Today I am going to share with you another technique I use. I call it “The Gap”. It is another tool from my kit which I find very useful.
It is based on my practice of Buddhist meditation. When one learns this one recognises that thoughts are like clouds. The aim of meditation is to simply observe the clouds (thoughts) and not be caught up in them or enter into an internal dialogue with them. “The chattering monkey”, as the Buddhists call it. So the eventual goal is to see nothing but blue sky.
In other words the clouds, which are our personality, disappear. We are then free of all the distractions that our mind imposes on us and then we (“the I”) disappears and we observe that we are part of the Universe. Ultimately this leads to what Buddhists call “Enlightenment”.
I noticed a few months ago that there was a small space between my thoughts, especially those related to addictions and moods. Fortunately I have never experienced serious addictions but I do still smoke about 10 cigarettes a day. When I am ready I will stop. I am not ready yet. That is another story.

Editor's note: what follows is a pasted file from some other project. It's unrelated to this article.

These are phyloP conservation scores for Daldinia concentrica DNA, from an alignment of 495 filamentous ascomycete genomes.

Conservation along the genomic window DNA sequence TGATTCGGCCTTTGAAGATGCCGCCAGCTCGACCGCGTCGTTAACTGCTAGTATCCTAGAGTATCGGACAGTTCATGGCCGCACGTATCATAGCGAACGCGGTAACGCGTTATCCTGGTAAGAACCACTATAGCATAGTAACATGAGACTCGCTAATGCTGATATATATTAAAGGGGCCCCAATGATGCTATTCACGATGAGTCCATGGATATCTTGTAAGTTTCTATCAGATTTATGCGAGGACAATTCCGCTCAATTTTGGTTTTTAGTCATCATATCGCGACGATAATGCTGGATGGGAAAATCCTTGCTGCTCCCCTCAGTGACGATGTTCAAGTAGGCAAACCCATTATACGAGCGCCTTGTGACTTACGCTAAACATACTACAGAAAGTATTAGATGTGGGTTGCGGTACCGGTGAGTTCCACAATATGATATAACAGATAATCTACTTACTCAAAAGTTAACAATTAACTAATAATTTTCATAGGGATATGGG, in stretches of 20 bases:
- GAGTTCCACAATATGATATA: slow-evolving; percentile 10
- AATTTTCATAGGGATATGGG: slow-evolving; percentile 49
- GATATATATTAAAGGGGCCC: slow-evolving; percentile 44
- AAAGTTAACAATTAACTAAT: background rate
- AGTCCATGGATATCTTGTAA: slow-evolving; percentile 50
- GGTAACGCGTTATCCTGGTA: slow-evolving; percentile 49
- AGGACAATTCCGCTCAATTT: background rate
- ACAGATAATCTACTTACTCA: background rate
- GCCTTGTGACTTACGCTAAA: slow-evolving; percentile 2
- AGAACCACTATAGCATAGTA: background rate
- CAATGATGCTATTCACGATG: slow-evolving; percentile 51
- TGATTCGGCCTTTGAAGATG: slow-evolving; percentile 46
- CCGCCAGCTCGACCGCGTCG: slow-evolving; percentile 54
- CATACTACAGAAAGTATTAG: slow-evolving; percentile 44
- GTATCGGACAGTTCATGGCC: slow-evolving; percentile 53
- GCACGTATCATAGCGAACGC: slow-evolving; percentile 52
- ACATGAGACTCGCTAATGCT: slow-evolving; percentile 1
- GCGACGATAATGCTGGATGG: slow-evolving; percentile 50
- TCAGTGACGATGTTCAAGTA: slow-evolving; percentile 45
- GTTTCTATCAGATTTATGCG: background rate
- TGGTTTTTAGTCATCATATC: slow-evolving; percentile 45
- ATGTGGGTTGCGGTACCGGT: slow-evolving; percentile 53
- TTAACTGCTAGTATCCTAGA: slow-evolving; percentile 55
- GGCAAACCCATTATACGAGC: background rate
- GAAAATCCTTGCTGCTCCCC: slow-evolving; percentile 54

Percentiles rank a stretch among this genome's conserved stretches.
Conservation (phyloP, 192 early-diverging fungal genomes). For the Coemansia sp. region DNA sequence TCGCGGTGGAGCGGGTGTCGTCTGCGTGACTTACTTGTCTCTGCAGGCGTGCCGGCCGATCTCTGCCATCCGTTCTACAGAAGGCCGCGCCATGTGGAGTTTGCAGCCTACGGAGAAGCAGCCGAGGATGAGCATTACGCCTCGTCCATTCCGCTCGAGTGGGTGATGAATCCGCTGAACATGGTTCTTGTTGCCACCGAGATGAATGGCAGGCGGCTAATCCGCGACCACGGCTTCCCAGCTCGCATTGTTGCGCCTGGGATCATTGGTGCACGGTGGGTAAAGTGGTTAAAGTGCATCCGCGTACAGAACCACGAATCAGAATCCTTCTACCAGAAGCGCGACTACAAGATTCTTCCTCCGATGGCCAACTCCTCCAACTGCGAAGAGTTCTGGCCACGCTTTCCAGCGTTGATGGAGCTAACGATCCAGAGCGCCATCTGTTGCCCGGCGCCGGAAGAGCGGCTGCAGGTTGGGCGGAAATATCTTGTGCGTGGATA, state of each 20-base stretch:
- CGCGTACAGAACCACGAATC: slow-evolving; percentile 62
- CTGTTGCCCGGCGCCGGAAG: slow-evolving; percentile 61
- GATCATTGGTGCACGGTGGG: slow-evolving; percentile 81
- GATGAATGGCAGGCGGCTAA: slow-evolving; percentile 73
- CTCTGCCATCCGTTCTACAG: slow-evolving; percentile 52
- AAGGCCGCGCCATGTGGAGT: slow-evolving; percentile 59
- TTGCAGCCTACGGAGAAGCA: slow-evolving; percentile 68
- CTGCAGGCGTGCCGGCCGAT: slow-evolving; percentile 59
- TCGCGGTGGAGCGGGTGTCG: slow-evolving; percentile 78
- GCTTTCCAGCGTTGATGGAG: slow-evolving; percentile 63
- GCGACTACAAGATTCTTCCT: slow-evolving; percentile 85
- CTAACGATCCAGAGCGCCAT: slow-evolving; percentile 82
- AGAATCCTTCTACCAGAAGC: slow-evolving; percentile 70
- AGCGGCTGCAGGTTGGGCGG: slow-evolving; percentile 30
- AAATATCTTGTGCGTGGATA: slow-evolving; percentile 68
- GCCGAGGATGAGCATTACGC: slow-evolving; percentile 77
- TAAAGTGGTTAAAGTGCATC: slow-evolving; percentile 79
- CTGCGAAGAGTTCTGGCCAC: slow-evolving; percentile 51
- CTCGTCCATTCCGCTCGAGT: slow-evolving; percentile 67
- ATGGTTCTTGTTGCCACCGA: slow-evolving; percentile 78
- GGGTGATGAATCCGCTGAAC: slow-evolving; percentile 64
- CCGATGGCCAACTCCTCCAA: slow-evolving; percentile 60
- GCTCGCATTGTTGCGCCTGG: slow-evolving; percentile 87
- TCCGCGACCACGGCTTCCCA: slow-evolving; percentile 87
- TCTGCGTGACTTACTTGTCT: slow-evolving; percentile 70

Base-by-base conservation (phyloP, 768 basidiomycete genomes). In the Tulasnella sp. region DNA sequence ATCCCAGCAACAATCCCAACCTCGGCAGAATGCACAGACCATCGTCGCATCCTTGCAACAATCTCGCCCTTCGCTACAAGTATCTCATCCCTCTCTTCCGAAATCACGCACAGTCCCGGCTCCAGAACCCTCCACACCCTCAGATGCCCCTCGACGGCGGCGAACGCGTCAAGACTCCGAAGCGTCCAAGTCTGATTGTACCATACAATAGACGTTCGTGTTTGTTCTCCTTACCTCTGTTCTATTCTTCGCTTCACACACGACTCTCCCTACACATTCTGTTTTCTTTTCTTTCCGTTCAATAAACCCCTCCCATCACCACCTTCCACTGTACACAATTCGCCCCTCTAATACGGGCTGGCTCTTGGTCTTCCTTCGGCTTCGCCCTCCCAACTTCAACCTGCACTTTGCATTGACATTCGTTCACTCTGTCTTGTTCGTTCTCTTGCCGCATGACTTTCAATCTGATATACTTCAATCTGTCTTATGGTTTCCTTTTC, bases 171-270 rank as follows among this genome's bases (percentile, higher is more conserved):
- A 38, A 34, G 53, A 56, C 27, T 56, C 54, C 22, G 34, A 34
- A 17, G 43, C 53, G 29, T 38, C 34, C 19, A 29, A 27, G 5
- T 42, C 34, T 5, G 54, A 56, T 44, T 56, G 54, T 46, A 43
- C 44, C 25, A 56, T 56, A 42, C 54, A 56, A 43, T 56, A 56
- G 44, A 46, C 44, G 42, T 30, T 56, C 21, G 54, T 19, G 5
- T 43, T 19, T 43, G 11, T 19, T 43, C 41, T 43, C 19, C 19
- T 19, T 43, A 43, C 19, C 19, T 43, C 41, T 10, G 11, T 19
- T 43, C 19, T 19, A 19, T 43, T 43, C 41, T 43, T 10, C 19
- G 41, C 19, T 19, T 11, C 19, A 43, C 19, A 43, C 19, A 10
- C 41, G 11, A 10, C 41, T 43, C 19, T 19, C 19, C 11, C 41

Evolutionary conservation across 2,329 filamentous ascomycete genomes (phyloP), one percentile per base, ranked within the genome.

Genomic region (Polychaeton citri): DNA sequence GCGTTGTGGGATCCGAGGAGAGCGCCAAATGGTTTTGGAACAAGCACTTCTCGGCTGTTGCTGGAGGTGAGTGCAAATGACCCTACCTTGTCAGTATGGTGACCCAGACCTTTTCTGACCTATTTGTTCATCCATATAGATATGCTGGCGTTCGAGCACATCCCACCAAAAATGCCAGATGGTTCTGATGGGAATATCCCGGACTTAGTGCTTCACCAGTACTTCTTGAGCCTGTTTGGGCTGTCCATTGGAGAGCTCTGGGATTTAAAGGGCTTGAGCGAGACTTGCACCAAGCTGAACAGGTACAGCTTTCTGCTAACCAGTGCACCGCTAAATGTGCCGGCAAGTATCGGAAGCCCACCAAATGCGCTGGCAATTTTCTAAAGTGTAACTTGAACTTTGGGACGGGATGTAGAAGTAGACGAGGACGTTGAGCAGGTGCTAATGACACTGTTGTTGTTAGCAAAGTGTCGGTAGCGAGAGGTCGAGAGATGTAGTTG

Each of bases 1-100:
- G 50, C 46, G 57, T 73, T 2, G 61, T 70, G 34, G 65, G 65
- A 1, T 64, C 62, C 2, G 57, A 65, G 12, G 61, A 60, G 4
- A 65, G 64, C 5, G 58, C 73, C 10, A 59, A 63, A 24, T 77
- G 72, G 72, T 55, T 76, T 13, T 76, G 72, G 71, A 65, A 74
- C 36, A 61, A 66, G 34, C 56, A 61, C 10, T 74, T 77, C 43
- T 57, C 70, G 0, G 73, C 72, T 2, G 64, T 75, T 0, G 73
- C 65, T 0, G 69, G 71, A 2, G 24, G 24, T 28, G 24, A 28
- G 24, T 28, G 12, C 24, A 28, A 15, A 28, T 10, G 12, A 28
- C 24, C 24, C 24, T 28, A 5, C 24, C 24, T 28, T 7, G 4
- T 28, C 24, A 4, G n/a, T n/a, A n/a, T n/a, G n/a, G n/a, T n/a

If you have an addiction you will feel guilty, but also (strangely) intent upon repeating it whether it be drink, cigarettes, or anything else. Without knowing about “the gap” you will just do it and then feel bad afterwards and then the cycle repeats itself.
You just go along with it, but if you can stop yourself in that split second between the painful physical appetite and taking whatever it is, you will see that there is a very tiny gap in your thought processes. This is your opportunity to question whether you really want to perpetuate the cycle. The more you think about it the more that gap lengthens and the more you are able to consider it rationally. The clouds are separating.
It is not something that can be learned quickly or easily but it is a habit that you can get into and eventually it gives you so much space to really decide whether you want to have that next cigarette or drink or snort of cocaine or whatever. This applies not just to drugs but to any destructive habit. The other benefit is, as I have discovered, that it also applies to moods. So when I am feeling that I am moving from a good mood to a bad mood I can use my “gap technique” to find out why my mind is shifting in a negative direction. I can then decide what I need to do, e.g. eat, sleep, take some exercise, etc. to prevent myself from slipping into a negative mood and possibly then into a depressive episode.
I have used this technique many times recently and it grows in strength each time. It’s a really wonderful way of controlling self-harm and unpleasant changes in mood. It takes practice and perseverance, but it works for me and that’s why I’m sharing it with you. I would love to know whether you are able to use the same technique and enjoy its benefits.